Last summer my family visited Ireland and the UK. It was a great trip. Seriously stunning. Like go there now. amazing. The picture at the top of this blog is of the Cliffs of Moher on the western coast of Ireland. Anyway, while in Scotland, we stopped in Edinburgh for a day. We had enough time to walk up and down the Royal Mile and my father and I picked out some amazing kilts. Its was not from a little trinket shop either. These are 9 yard heavy weight wool kilts that were hand made to our measurements. Needless to say, they weren’t cheap. So having spent all of our money on the kilts we held of on the accessories.

When we got home, I got hard to work on a sporran for my father. A sporran is the little belt purse that a scotsman  wears. Its effectively your pockets when in a traditional kilt. Problem is that the mass produced sporrans are even in the 85-100 dollar range. So its time for handmade to win.

I started with a from scratch pattern that I made up based on a previous sporran that I had. (yes, I owned kilts before I went to the UK).

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This sporran was built for my father, It was made to match the sgain dubh that he bought there and the belt buckle. Note that I didn’t make the belt in that picture. It is just a cheap mass produced thing.


One of the first things that happens the second you get good enough at leather, everyone wants a holster.  So here’s going to be a collective post on several of the holsters that I’ve done.

First up; Colt Government Pocketlite .380


This little gun is a shrunk down series 70 1911. Unlike the newer Colt Mustang its built like a 1911 in function. Its quite nice. I carried it for a little bit and decided I needed a personalized holster for it. This was an early holster for me. very simple design. The gun sits low and it all hangs low on the belt. The inscription reads “Malo Mori Quam Foedari” Latin for Death before dishonor – roughly.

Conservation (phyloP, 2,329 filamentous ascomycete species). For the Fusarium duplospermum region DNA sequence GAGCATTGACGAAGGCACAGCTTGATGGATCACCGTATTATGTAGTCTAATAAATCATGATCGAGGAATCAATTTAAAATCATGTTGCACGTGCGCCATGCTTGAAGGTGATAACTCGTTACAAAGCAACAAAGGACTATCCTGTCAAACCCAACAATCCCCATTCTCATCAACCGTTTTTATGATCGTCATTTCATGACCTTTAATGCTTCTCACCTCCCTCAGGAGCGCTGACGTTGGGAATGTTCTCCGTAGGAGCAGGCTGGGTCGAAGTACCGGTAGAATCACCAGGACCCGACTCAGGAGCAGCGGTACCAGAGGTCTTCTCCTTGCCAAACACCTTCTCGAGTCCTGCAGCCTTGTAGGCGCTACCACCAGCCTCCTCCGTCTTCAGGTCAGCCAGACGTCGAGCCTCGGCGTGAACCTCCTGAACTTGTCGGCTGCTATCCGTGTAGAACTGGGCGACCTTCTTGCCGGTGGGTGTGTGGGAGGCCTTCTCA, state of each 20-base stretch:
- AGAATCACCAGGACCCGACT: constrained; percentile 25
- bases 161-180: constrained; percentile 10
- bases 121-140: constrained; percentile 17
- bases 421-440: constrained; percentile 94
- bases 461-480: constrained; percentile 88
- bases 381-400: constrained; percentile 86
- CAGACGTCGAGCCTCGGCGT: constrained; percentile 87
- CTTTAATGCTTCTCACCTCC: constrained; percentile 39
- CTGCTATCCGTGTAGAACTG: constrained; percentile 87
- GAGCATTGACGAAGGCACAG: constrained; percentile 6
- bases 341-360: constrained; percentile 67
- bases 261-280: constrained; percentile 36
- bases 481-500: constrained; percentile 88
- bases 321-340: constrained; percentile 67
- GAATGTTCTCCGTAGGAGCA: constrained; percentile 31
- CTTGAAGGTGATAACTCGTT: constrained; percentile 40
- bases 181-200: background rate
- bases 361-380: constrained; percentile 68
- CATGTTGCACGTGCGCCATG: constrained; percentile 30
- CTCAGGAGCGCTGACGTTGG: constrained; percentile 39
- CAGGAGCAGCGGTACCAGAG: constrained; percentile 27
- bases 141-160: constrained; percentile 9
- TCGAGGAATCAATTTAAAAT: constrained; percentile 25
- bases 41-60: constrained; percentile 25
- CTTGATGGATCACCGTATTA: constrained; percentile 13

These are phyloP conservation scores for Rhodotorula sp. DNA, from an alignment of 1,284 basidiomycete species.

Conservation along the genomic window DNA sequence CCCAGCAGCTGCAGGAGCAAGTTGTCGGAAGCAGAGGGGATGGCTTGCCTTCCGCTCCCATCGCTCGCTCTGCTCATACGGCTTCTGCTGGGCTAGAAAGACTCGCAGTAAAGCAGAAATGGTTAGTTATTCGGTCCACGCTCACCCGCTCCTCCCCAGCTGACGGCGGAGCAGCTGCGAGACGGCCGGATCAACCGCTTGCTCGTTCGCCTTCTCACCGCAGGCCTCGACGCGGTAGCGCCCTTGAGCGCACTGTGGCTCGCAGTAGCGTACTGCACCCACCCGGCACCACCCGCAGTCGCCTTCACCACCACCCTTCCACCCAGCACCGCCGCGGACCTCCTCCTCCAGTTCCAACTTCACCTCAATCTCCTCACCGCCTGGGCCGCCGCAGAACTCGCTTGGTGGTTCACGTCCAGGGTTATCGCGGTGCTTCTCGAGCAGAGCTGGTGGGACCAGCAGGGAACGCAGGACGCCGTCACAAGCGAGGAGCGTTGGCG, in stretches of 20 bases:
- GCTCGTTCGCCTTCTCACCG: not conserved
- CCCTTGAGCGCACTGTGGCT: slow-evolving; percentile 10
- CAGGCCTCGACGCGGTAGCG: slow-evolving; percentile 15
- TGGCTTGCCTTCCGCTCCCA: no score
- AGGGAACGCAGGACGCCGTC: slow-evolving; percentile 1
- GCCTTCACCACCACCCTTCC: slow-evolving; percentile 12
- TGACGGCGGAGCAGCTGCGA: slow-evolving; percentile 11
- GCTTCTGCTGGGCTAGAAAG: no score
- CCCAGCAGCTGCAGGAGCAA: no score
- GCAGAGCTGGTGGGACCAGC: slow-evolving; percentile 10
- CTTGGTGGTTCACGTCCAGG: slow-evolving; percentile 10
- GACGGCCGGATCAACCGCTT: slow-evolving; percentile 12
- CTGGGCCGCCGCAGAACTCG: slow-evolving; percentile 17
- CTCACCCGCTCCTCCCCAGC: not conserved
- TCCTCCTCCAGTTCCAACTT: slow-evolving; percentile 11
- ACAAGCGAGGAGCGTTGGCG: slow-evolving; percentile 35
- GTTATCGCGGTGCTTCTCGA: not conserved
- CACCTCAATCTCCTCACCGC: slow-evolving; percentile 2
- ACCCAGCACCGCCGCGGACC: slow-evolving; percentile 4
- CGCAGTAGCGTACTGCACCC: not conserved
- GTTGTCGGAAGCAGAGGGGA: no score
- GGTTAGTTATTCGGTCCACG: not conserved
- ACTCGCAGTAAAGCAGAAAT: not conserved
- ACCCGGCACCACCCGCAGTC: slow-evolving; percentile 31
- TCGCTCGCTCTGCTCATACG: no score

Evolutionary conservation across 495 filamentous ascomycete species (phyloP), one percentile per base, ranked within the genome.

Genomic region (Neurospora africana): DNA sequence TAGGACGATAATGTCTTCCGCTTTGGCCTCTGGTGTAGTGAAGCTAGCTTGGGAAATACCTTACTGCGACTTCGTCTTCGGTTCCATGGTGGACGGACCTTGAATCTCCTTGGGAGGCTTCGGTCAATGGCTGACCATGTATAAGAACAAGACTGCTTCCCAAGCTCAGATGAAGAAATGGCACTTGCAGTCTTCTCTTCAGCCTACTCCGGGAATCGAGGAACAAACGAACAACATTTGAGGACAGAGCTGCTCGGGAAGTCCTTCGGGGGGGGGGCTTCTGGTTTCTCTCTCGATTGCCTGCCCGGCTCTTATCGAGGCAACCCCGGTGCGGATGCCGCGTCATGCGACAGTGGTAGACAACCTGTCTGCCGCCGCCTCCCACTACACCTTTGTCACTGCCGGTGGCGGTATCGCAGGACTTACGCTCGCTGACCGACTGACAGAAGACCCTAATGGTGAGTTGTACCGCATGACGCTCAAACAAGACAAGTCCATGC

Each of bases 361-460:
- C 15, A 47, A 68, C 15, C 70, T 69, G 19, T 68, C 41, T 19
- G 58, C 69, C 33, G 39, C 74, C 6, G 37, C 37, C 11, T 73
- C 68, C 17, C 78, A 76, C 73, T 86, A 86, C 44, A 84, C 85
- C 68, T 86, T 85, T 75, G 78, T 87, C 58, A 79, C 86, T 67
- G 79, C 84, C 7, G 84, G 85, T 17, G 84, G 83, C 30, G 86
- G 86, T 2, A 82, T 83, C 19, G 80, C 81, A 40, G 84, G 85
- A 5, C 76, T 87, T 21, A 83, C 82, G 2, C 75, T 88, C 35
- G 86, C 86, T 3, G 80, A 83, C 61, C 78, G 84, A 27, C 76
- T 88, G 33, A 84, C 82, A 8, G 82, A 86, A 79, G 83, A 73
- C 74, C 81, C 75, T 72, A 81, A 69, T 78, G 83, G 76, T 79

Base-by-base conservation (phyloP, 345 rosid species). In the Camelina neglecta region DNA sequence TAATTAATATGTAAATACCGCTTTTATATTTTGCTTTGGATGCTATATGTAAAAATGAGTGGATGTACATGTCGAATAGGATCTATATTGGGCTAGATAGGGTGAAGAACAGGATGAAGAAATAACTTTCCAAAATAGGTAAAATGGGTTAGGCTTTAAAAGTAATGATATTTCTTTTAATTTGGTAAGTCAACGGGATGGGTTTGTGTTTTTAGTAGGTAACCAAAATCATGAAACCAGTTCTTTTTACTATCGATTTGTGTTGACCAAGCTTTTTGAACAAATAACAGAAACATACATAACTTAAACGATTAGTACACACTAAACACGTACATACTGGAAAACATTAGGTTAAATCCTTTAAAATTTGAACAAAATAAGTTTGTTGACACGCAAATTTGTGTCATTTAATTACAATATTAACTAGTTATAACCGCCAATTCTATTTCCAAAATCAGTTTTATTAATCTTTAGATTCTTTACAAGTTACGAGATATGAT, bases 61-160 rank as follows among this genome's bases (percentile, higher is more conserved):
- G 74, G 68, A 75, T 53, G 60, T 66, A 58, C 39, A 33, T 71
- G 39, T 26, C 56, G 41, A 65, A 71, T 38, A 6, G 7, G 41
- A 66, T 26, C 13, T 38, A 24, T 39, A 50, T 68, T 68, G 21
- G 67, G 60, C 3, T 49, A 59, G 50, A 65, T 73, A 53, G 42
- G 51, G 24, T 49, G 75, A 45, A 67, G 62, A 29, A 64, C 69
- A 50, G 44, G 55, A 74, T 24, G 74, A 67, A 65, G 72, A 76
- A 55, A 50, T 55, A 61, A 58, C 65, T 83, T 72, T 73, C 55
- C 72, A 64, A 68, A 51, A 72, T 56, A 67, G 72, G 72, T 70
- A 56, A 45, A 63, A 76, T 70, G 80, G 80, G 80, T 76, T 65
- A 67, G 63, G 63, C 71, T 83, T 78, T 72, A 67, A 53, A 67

This was a quick afternoon build. I don’t carry it any more. The gun is too precious to carry. Its also not the most secure in the world. The holster was only about 6oz leather. Not strong enough to really grip.


Next up ; Colt 1871 Navy Revolvers


My father wanted a “Slim Jim” style holster for his longer barrel Colt Navy. I patterned and worked in 10oz veg tanned leather.

This was of my first real tooling projects.


Then it became the first suede lined project I’d done too.
IMG_20150407_233337 The whole thing was hand stitched with a very fine thread. It probably took twice as long as patterning, cutting, tooling, and dying combined.


At this point, he liked what I was doing so he wanted a cross draw version for his shorter barrel…

So again, patterning.


Cutting the layoutIMG_20150413_195514016

Tooling the new holster to matchIMG_20150413_224605227_HDRGluing the lining in place


Finally, the finished product. A matched holster set.


And my very happy father sporting the cross draw.



Next up, a more recent build. Smith and Wesson Shield 9mm